It’s here. I’m ready.

If you’ve been reading me for some time, you can finally open the champagne bottle. After I-don’t-even-know-how-many-months waiting, at last I’m starting a new medication. Tecfidera is here. It looks like this: Continue reading

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What about now?

The last time I really fell head over heels with someone I didn’t feel tired. Me, the one who was always tired and didn’t even know why, found energy where there was none, found ways to continuously pick herself up because body and mind were so light. Does love cure all? No, I don’t think so. But maybe the rush of chemicals released into our bloodstream when we’re in love have protective and anti-inflammatory effects (this is totally unscientific, please don’t quote me) and somehow help mitigate symptoms.

But that was a long time ago. That was before I was diagnosed. Continue reading

Treating Your MS: A User’s Guide to Multiple Sclerosis Medications

Treating your MS HR_book cover jpeg-2I mentioned in my previous post that I wouldn’t be reading non-fiction for a while. However, since I’m in between drugs at the moment and this book came out a little over a month ago, I thought the timing was perfect.

I haven’t been taking anything for MS since February, and right now what I’m going to take next remains a huge question mark. I started on Avonex when I was diagnosed but soon it became clear that interferons are a big no for me due to side effects. I moved to Copaxone but disease progression as seen on MRI made doctors consider other possibilities. Continue reading

New neuro, a whole new world

On Wednesday I went to an appointment with a new MS specialist. I am far from pleased with the way my MS specialist has been dealing with my case in the hospital. I have been waiting for months to start new medication and no one tells me why it’s been taking so long. I had to be tested twice for the JC virus for no apparent reason. No one tells me what’s going on, like my case and my MS progression don’t matter at all. Continue reading

Late to the party

For me, 2015 is just getting started. I finally wrapped up college (it’s out of my hands now) and my year as administrator of the building I live in is over (good luck to the neighbor appointed for 2015). While I’m still waiting to change medication (I had a relapse in September, will only be starting Tysabri in March, thank you system for the wait, the suspense is killing me) I don’t think it makes sense to keep my life on hold. Continue reading

The chicken and the egg

So, which came first? Depression or fatigue? Am I depressed because I’m always tired due to MS and can’t realize my potential, or am I tired because it is one of the symptoms of depression?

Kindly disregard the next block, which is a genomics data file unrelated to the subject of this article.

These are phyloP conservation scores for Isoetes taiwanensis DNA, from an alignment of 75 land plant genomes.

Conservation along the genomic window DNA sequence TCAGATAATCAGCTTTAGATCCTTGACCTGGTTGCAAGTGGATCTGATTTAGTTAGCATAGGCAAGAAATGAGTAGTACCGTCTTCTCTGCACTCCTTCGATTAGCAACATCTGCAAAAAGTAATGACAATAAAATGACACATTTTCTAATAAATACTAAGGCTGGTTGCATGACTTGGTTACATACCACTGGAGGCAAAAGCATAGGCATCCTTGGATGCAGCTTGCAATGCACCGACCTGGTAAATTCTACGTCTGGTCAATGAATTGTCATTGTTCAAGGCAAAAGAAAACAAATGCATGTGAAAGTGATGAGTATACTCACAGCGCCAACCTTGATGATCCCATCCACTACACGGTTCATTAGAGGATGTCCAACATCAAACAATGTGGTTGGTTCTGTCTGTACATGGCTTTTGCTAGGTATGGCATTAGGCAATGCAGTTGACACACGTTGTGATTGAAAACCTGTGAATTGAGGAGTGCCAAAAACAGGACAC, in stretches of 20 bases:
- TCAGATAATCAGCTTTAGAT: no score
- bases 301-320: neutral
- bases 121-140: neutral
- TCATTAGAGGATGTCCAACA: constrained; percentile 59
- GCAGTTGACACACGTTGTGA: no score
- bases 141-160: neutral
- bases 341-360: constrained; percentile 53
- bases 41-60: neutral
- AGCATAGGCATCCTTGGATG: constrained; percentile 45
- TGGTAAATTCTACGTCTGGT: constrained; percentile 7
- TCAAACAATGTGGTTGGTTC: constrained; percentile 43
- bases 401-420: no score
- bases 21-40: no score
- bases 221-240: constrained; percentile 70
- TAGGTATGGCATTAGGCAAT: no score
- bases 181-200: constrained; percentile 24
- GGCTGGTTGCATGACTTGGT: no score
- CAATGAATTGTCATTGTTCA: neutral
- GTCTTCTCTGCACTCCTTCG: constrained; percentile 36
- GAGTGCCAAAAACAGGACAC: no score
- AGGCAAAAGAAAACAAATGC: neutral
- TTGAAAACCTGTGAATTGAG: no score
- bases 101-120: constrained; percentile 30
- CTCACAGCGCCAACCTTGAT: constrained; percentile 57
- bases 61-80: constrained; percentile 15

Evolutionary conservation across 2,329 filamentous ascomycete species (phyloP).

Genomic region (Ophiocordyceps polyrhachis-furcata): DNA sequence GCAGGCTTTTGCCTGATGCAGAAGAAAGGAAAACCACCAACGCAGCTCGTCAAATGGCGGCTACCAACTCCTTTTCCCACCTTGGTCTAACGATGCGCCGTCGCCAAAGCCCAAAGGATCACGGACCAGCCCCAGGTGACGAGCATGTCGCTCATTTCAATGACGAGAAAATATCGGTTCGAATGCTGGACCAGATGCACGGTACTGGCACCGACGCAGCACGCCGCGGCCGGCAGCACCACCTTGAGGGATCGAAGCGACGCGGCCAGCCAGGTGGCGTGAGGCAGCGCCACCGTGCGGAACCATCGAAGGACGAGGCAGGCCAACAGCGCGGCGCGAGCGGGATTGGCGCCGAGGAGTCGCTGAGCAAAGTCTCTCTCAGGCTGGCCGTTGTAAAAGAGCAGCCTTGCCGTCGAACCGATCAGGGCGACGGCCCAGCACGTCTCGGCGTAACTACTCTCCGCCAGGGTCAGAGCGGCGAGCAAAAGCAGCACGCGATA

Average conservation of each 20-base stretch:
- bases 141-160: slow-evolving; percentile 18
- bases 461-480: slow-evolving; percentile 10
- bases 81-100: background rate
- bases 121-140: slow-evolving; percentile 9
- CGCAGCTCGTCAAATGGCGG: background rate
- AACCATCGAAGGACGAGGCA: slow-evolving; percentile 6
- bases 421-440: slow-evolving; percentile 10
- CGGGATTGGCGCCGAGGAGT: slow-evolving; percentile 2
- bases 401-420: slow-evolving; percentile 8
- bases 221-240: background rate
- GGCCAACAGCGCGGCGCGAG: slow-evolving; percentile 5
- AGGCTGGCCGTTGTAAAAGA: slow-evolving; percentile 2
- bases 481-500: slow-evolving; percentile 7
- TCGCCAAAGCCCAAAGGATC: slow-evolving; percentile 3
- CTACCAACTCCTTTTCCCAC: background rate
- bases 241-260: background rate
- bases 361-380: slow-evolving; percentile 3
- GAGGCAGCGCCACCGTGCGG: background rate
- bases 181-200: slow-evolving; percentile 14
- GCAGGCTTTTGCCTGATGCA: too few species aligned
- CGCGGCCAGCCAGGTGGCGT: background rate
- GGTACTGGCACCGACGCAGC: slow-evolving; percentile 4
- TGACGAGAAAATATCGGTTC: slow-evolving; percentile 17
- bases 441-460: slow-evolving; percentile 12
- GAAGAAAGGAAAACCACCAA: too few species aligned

I barely remember what it’s like to not be tired. When I was 18 I had glandular fever for two weeks. The blood tests came back positive for the Epstein-Barr virus (which is suspected to be connected with MS) and for at least six months after the fever my antibody count remained high. That was the first time I experienced severe fatigue. I lost a lot of weight. I did recover, but I remember telling a friend a year or two later that I had never felt the same after that, like the fatigue mono brought with it had never left me.

On the other hand I thought fatigue was normal because I suffered from insomnia. I remember when I was 15, roughly a year after I experienced being depressed for the first time, waking up in the middle of the night and not being able to fall back to sleep. This pattern remains the same to date. If I wake up, either due to a nightmare, noise, light or even for no apparent reason, unless I’m medicated, I probably won’t sleep. This began at 15 and only at 28, after years of trying everything you can possibly imagine, I went to see a psychiatrist and started taking meds.

With those meds my sleep became sound. But around six months later I noticed that, even sleeping like a baby, I would still wake up tired. That was the first time it occurred to me that something could be really wrong. But I didn’t have to dwell on that thought for long because months later I was diagnosed with MS and told fatigue is one of the main symptoms of this condition.

So I’m confused. Depression can cause insomnia and fatigue. Insomnia obviously causes fatigue. MS causes fatigue. And fatigue, in turn, can cause depression. MS drugs can also cause depression. Antidepressants can leave you groggy and with no energy. All these intertwine. And as much as I try to trace back bits and pieces of my life in search for clues, memories fade – and are not so reliable.